It was a painstaking process, hashed out in a smoked-filled, Scotch soaked back room.
But we figured it out. And give you...
THE 2009 LEAVENWORTH STREET NEBRASKA POLITICIAN OF THE YEAR
No other Nebraska politician made more headlines this year than U.S. Senator Ben Nelson. No other politico had to stretch their limits and was challenged as much as Nelson.
He had more at stake and put more of his political capital on the line as he walked the fenceline between appearing as a conservative Democrat and appeasing the liberal Democrat in the White House. His political situation changed dramatically in 2009, and not for the better.
Nelson was continually put on the spot, and forced to make tough decisions about serving the interests of Nebraska and voting with his party. 2009 saw Nelson change from the moderate Republicans could love to the Democrat they want out.
Because of this dramatic shift, he is our POTY of the year.
Starting with the Stimulus Bill, Nelson staked out his position as lead "Fence-Sitter" of the Democrats -- hoping to always be that last vote in order to cash in a few chits.
Nelson's plan always seems to be Holdout. Hint that he just might side with the Republicans. Draw some sort of line in the water that he swears, as a Nebraskan, he just can't cross.
Then when the heat comes down (from the White House and leadership) claim a prime spot at the bargaining table as a "playa".
And Nelson did this quite well, twice.
If it was press and headlines and facetime on TV, Nelson succeeded 100%.
But what did Nelson really accomplish in each of his highly publicized holdouts?
In the Stimulus Bill, he and a few others got 6% trimmed out of the $787 Billion bill.
And then Nelson's concessions are well known in the Health Care bill.
He nailed down the infamous Cornhusker Kickback. He let Pro-Choice California Senator Barbara Boxer draft the abortion language that pleased everyone -- well except for Pro-Life advocates.
And he pissed off nearly everyone back in his home state of Nebraska.
Well, these are the slings and arrows one must accept with playing on the main stage, no?
Of course, we don't expect Nelson to take it laying down in 2010.
He has already shown that he plans to try to lay the Cornhusker Kickback at the feet of Nebraska Governor Dave Heineman. Of course, recent polls suggest that Nebraskans are having none of that. Call it what he like, "Heineman Amendment" doesn't roll off the tongue like "Cornhusker Kickback". The guy who succeeded in his last Senate campaign uttering "Wall Street Pete" should know.
But Nelson did one thing that few in Nebraska politics have done: he got the entire country to look over at Nebraska -- in anger.
That truly makes him Nebraska's P.o.t.Y.
And a few others...
Schmit-Albin was a late comer to the PotY race; the Health Care debate brought her and the Nebraska Right to Life to national prominence as it seemed the bill hinged on NRtL's interpretation of the abortion language -- and whether they could sell their longtime supporter Ben Nelson.
She spelled out for 60th vote Nelson what would work for abortion language, and what wouldn't.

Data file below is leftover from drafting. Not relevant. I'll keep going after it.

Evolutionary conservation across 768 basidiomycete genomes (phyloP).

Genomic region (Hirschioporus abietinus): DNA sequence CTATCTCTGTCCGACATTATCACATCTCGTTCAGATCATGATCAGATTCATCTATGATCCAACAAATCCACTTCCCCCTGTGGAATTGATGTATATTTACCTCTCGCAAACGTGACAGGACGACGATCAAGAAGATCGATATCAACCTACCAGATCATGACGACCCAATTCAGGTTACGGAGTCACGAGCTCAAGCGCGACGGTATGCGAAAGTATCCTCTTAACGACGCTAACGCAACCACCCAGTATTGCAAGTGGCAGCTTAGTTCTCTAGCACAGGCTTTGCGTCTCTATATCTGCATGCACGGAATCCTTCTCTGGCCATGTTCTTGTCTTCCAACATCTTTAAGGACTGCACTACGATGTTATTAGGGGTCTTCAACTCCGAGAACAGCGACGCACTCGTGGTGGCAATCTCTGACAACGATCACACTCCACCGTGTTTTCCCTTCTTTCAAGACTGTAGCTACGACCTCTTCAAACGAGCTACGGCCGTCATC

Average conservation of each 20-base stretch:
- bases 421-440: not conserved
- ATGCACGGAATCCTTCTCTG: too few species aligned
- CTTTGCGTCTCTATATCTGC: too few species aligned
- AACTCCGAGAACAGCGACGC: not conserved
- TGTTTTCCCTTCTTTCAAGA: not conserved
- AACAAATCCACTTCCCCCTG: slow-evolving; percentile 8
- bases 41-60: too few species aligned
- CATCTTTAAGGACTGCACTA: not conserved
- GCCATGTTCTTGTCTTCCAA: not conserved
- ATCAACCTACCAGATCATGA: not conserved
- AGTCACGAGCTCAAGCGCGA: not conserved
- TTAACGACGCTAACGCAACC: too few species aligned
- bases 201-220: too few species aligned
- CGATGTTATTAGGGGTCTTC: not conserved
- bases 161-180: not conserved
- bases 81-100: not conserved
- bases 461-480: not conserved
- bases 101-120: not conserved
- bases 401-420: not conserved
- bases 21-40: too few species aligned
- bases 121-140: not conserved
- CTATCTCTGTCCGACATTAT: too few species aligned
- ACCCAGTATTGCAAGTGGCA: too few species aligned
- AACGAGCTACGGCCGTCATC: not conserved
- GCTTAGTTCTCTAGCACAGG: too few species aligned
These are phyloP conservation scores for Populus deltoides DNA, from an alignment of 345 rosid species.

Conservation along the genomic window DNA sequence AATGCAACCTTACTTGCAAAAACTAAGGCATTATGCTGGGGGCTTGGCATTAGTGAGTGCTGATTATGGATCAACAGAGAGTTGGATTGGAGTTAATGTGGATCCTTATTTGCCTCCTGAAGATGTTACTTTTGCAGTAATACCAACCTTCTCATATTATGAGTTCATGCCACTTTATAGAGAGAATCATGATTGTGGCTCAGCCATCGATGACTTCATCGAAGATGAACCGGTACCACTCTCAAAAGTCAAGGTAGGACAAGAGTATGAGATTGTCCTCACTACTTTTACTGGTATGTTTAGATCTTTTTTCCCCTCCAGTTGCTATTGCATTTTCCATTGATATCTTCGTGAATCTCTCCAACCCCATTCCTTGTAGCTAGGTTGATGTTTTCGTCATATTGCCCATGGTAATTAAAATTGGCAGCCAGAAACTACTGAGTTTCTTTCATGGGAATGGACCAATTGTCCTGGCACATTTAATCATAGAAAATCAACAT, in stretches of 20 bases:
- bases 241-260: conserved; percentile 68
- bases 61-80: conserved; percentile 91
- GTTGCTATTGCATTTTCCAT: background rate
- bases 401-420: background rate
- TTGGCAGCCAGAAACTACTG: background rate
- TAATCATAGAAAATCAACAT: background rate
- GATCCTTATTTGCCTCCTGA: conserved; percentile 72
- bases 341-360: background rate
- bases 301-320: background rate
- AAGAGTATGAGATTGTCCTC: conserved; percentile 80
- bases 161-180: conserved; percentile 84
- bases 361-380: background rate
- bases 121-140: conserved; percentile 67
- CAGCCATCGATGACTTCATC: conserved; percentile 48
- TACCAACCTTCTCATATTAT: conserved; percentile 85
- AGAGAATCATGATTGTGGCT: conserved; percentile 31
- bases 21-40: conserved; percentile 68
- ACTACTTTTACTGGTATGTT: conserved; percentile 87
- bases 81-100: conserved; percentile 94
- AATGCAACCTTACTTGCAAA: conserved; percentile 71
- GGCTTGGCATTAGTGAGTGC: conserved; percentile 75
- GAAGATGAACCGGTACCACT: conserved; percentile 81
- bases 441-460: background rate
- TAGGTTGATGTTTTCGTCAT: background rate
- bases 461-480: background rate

Nelson continually came to her to see what would pass muster for her group -- as Nelson had a continued desire to be Nebraska's Pro-Life Senator.
When it came down to the final language, however, Nelson pulled a Lucy van Pelt and yanked the football away from Schmit-Albin, opting for Barabara Boxer's abortion language.
In response, Schmit-Albin pulled no punches with Nelson, declaring that she had been "Betrayed!".
Like Nelson, Schmit-Albin and Nebraska Right to Life will feature prominently in 2010.
Don't expect her to get fooled again.
Looking at the local Omaha politics, many would assume that new Mayor Jim Suttle would be in this group.
But Suttle was an afterthought.
It was Hal Daub who put Suttle into the 3rd Floor of the City-County building.
Daub nearly forged a political comeback in 2009. He raised more money than any his Mayoral opponents, and was the clear leader early on.
But when facing his Republican primary opponent, Councilman Jim Vokal, Daub saw that if he was facing a conservative Republican, he would have a difficult time in the General. He took to first slaying Vokal.
He succeeded, but in the end even the bland, no-plan, unoriginal and somewhat buffoonish Jim Suttle couldn't outweigh Daub's toughest opponent: himself.
Or at least the Hal Daub that voters thought they knew.
The tough, hardworking, boundless ideas and energy in Daub had come to mean "that mean ol' Hal Daub" to too many people. And that's the way they voted.
We've said it before, and we'll say it again: Jim Suttle didn't win the Mayor's office; Hal Daub lost it.
But what did the public learn?
When times are tough, you need things done. You need bold decisions and ideas.
You need something more than, "We have to raise taxes!"
Well Omaha, you got what you wanted -- or what you thought you wanted.
In the end, Daub even pushed away those who wanted to name a street after him, to compare to the new Mike Fahey vanity nameplates.
Daub was the bigger pol in the end.
Too bad so few recognized that back in May.
Thanks for reading everyone, and we'll see you next decade!